Let’s poke at the 12:30 PM to 3:30 PM slot in the Golden Window. This is where I could choose to help out in my local community, fix up our own house, or work on beefing up the rentals (assuming the tenants don’t mind…) I have thought about spinning up a property management business, and possibly getting a realtor’s license.
But this sub-slot is a time window I need to nail down. If I don’t have something steady going on here, I could easily lapse into daily naps and reading interesting books I never have time for. I could venture into oil painting, like George W. Bush or Sylvester Stallone (a few of the contemporary greats).
Staying Busy on Your First Day of Retirement
The curse of too much time isn’t as much of a problem when you’ve got golf leagues, world travel, bridge club, and grand-kids to watch. Sure, there are countless traditional retirees still bored as hell, and often health issues can be a root cause, or, a consequence.
For early retirees, this is the curse of all curses. If Mr. Money Mustache retired at age 30 without a clue how to wield a hammer, write a blog post, or ride a bike, what the heck would he do with all that free time?? Kids eventually go off to school. You blink and all a sudden you’ve gone from changing diapers to walking junior to his first day of Kindergarten.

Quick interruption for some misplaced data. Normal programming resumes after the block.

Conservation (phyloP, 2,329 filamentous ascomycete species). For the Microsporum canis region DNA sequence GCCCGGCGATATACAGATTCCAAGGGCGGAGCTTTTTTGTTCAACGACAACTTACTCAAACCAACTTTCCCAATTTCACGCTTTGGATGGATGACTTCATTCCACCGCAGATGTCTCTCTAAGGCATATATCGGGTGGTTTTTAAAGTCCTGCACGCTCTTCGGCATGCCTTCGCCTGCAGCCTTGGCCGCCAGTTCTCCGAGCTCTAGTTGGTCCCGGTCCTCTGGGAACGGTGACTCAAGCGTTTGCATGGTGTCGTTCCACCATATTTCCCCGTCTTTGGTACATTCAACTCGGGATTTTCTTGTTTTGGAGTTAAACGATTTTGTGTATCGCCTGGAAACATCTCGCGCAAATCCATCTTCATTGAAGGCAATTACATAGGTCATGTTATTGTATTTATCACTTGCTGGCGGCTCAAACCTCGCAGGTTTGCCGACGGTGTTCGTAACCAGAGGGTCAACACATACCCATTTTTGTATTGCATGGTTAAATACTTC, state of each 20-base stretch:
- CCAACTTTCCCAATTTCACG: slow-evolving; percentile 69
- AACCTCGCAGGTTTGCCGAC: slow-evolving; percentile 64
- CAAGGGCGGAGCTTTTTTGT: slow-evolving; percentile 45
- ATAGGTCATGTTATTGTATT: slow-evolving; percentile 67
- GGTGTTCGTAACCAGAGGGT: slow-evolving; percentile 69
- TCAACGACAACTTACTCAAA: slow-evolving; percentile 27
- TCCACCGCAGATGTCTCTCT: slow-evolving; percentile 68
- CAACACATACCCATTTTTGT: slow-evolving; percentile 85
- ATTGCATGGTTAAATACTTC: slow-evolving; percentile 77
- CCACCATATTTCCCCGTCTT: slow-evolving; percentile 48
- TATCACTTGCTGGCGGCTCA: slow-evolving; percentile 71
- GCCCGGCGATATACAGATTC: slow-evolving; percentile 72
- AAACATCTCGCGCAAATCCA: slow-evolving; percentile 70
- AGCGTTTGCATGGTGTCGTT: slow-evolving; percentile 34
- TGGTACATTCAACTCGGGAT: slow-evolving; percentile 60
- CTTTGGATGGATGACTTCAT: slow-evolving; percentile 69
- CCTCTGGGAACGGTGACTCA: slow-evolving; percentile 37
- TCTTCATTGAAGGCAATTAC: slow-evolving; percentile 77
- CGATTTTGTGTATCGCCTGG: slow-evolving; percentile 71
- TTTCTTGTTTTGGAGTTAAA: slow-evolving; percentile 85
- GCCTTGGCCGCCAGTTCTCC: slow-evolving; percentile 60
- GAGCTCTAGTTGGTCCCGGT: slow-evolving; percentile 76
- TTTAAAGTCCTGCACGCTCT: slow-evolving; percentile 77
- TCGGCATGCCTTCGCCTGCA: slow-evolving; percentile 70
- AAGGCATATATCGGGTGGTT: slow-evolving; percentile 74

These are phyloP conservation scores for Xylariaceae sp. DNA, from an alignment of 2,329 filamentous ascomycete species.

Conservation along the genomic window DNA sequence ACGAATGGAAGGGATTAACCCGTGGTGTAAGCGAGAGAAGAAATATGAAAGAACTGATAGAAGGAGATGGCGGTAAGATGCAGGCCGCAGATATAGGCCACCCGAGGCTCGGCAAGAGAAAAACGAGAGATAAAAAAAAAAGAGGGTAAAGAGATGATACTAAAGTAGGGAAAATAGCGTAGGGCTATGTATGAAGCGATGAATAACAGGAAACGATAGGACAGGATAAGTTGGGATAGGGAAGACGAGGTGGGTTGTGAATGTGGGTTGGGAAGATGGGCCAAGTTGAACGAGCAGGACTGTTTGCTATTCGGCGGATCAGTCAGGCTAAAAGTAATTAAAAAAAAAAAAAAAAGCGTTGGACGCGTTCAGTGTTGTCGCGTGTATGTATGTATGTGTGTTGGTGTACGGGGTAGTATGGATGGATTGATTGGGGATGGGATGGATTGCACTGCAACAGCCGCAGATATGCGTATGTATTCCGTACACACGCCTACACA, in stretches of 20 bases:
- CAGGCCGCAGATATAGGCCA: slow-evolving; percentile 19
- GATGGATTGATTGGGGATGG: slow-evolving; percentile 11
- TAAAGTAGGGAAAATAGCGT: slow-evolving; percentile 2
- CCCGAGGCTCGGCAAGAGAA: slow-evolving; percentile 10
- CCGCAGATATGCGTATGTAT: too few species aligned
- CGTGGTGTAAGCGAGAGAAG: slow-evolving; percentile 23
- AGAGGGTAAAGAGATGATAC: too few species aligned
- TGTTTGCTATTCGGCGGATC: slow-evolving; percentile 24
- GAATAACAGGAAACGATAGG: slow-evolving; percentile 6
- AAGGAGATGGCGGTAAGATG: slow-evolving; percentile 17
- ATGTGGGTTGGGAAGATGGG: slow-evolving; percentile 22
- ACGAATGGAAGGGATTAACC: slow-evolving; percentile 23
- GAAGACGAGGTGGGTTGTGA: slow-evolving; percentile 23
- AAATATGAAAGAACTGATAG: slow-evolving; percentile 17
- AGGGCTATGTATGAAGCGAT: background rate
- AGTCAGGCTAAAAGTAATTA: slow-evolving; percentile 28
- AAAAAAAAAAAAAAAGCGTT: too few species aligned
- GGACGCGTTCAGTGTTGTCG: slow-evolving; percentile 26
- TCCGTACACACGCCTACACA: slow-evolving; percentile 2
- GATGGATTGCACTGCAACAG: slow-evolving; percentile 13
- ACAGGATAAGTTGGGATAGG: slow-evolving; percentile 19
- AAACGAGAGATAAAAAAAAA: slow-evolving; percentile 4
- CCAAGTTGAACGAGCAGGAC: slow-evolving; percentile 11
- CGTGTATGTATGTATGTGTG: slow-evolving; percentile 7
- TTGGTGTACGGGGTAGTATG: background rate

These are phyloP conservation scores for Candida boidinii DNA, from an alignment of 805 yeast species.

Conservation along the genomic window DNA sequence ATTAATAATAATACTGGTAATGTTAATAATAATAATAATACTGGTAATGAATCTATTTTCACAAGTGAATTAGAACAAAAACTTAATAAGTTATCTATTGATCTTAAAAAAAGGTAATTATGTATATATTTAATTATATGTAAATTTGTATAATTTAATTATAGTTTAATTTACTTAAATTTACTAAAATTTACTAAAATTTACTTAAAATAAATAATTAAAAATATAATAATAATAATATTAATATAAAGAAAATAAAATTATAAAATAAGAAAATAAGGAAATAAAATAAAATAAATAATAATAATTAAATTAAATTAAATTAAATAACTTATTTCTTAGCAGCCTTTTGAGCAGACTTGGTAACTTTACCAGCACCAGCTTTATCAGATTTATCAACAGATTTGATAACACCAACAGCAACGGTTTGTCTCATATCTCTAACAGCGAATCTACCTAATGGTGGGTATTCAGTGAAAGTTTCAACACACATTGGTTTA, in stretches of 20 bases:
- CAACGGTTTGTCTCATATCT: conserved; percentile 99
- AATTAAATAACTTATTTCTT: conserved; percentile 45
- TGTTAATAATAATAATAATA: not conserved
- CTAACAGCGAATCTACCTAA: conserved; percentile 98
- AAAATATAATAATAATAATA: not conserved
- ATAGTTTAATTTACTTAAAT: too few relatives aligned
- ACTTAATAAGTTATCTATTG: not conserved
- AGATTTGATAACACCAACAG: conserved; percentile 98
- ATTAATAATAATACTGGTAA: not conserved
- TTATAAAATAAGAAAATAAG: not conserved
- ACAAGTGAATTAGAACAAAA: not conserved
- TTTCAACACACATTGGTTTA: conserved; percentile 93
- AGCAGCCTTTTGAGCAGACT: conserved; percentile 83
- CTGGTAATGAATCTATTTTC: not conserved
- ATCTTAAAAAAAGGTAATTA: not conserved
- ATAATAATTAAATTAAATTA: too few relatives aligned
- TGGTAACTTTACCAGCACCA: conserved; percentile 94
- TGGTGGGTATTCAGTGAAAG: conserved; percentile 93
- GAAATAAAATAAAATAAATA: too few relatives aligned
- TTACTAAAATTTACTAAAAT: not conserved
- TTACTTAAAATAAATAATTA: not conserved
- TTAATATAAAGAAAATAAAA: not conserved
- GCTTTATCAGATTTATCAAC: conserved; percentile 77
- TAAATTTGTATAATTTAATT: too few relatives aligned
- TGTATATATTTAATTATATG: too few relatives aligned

I can relate to the sense of accomplishment MMM says he feels when he gets sh*t done efficiently. That’s what makes me tick too. Granted, it took me a while to figure that out. A lazy kid can become a productive grown-up with the right incentives (money, mating, and a keen understanding of the finite amount of time life offer us all.)
The risk is that we put all this energy into saving money, building our retirement stash, cutting the cord, and trimming the bills. And then, we retire early into a blank slate of “Well, what now??” If you’re not destined to become a rock star blogger traveling from expo to expo, camp to camp, or publisher to publisher, watcha gonna do with all that free time, mate??
Let’s just distill the daily routine down into three keys for a good retirement, early or otherwise:
1. Keep busy – after that initial 6-9 month “honeymoon” period, you get antsy. Time to engage. Be PRODUCTIVE. Volunteer, work part-time, and learn something new!
2. Keep social – there is a part of everyone’s cubicle job they will miss to some degree. People. Even some of the most introverted colleagues among us have a few others to confide in at work. Unless your EQ and social skills are royally abysmal, you’ll have people you at least marginally appreciate being around, day in day out.